Chief Financial Officers do a lot more than just crunch numbers; they must possess a holistic understanding of the financial workings of their company, and also of their entire industry. A CFO is a pivotal part of company leadership, helping make crucial financial decisions and leading the execution of those decisions.CFOs do also crunch numbers, and they must have a strong handle on company accounting down to the details. They are responsible both for staying on top of existing company finances as well as projecting and directing the company toward its ultimate financial goals. Their overarching role is to make the company as financially successful and profitable as possible.
CFOs have three main areas of financial responsibility that cover the past, present, and future of a company.
1. Past: controllership duties – CFOs report and analyze the company’s past and present finances and are responsible to shareholders and other company leaders. They oversee daily financial operations, and are in charge of anyone else in the company who touches these operations.
2. Present: treasury duties – CFOs oversee the company’s capital and finances, usually reporting to the COO in this capacity. They decide how to spend money by weighing risk and liquidity factors, and keep the capital structure intact.
3. Future: forecasting duties – CFOs use all of the above information to predict the company’s business successes in the future by weighing in on products and services to determine what’s likely to be profitable and what’s not. This can have a huge impact on a potential public offering, and is one of the reasons that companies looking to go public rely heavily on a CFO.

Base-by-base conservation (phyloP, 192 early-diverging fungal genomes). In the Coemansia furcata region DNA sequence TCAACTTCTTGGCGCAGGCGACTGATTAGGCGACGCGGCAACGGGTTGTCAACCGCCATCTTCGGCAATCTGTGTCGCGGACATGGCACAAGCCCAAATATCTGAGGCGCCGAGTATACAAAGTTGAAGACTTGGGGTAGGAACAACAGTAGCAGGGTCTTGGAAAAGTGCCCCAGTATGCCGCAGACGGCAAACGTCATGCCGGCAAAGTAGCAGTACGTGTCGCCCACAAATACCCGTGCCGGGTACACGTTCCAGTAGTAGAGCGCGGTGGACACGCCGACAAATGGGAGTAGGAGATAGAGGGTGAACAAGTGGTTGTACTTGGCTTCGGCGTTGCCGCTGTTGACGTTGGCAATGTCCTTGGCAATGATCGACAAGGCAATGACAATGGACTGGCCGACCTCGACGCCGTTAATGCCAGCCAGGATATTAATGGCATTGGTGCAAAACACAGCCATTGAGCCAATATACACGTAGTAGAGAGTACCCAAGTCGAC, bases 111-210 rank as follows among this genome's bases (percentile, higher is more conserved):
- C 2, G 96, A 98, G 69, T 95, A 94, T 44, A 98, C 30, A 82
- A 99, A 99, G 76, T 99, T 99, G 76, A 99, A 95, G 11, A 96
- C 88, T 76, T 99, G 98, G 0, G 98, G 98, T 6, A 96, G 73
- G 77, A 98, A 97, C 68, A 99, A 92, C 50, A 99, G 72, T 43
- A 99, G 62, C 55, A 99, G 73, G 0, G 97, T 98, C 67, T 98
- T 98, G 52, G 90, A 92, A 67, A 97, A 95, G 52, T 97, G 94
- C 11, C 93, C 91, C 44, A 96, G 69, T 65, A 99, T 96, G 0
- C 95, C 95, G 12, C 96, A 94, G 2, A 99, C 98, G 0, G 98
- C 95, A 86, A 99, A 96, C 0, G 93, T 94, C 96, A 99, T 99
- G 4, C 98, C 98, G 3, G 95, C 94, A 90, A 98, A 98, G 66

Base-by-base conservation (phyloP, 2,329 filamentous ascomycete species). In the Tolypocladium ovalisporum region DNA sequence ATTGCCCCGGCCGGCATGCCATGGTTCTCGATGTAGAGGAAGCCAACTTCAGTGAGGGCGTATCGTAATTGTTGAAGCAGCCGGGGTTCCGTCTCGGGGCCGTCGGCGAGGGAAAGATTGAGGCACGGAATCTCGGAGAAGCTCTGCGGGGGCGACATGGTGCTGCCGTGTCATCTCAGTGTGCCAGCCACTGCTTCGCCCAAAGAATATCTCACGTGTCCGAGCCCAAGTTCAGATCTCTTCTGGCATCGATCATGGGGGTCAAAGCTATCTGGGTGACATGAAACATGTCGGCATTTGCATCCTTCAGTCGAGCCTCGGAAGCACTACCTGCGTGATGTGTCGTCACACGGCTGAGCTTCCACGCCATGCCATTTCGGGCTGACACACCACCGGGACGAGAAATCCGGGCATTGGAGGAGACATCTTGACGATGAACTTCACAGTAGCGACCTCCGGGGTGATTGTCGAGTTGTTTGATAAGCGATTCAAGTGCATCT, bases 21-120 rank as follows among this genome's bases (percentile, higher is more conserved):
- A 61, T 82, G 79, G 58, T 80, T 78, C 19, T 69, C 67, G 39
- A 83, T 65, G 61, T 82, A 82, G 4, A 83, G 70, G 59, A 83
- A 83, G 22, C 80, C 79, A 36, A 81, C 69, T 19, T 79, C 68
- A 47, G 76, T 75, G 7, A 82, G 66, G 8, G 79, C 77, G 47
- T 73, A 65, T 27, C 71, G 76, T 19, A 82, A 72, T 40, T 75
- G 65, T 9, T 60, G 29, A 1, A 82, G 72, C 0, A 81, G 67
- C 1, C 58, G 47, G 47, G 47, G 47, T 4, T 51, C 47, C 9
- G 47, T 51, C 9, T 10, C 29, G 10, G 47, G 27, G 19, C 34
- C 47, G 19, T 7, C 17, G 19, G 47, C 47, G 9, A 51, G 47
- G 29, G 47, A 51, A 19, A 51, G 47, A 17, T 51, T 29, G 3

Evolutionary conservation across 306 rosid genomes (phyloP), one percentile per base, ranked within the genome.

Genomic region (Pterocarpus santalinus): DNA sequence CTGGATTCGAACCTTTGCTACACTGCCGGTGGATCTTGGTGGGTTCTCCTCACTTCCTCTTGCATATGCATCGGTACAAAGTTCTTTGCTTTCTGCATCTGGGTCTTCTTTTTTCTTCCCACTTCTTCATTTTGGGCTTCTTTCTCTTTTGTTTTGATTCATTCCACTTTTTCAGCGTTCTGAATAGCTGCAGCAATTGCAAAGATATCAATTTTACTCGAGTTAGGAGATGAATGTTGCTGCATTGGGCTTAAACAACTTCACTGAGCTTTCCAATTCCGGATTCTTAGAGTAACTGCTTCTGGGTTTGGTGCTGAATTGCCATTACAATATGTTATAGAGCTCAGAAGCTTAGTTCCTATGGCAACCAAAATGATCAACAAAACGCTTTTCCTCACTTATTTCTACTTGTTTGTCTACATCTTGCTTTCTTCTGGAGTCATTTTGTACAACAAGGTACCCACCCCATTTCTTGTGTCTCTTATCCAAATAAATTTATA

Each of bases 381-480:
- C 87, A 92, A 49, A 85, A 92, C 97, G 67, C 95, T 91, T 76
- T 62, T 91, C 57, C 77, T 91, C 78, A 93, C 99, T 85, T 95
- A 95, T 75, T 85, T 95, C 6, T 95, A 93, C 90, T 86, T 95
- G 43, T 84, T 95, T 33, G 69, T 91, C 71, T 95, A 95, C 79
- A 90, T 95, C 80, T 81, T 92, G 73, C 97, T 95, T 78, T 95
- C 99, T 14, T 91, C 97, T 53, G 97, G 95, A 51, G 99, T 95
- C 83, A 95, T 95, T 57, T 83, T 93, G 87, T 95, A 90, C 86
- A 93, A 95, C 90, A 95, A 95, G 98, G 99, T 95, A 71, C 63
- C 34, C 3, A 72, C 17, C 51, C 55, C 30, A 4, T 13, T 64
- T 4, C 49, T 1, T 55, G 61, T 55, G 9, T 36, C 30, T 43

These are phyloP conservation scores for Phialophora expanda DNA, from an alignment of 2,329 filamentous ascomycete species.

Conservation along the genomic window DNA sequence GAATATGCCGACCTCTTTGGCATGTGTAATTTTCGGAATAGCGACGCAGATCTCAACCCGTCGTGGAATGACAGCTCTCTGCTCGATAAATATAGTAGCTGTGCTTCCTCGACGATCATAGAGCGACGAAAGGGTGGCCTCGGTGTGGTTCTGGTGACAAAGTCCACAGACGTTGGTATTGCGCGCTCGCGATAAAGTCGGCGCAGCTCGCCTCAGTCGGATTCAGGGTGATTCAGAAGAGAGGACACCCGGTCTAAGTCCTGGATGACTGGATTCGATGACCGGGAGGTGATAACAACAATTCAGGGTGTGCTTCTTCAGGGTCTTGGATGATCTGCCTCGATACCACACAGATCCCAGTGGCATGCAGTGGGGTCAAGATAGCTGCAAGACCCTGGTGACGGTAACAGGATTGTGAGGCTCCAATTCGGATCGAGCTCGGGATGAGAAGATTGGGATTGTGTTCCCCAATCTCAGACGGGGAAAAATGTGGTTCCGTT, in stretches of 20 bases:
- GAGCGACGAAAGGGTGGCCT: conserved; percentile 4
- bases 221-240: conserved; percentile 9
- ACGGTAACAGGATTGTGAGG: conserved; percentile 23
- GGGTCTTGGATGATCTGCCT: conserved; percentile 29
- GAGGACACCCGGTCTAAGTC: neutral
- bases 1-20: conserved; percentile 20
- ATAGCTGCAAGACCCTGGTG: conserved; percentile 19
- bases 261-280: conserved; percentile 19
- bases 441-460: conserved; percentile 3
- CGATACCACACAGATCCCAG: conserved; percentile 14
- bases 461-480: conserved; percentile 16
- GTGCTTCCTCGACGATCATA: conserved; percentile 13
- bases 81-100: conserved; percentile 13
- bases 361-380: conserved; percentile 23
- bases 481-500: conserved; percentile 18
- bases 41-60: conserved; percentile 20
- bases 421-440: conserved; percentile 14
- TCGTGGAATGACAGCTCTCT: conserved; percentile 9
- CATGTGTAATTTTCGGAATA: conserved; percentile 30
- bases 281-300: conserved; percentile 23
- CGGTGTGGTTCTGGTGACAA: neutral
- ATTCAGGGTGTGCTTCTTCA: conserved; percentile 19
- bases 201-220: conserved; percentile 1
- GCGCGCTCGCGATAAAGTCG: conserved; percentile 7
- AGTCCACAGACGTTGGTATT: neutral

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The COO’s particular role often depends on the strengths and preferences of the company’s CEO. Sometimes a COO handles all the internal affairs of a company, while the CEO focuses on being the public face of the company. In this case, a COO may be responsible for production, research and development, and even marketing. In many cases, the COO is chosen specifically to complement the strengths and weaknesses of the CEO or to work in tandem with a CEO who prefers to function as a member of a leadership team.COOs are often responsible for the execution of the strategies proposed by the CEO and the rest of the company’s senior leadership. In an entrepreneurial situation, the COO may have significantly more experience than the CEO, who may be the founder of the company. In this circumstance, the COO is expected to mentor the CEO during the early stages of the business’s development.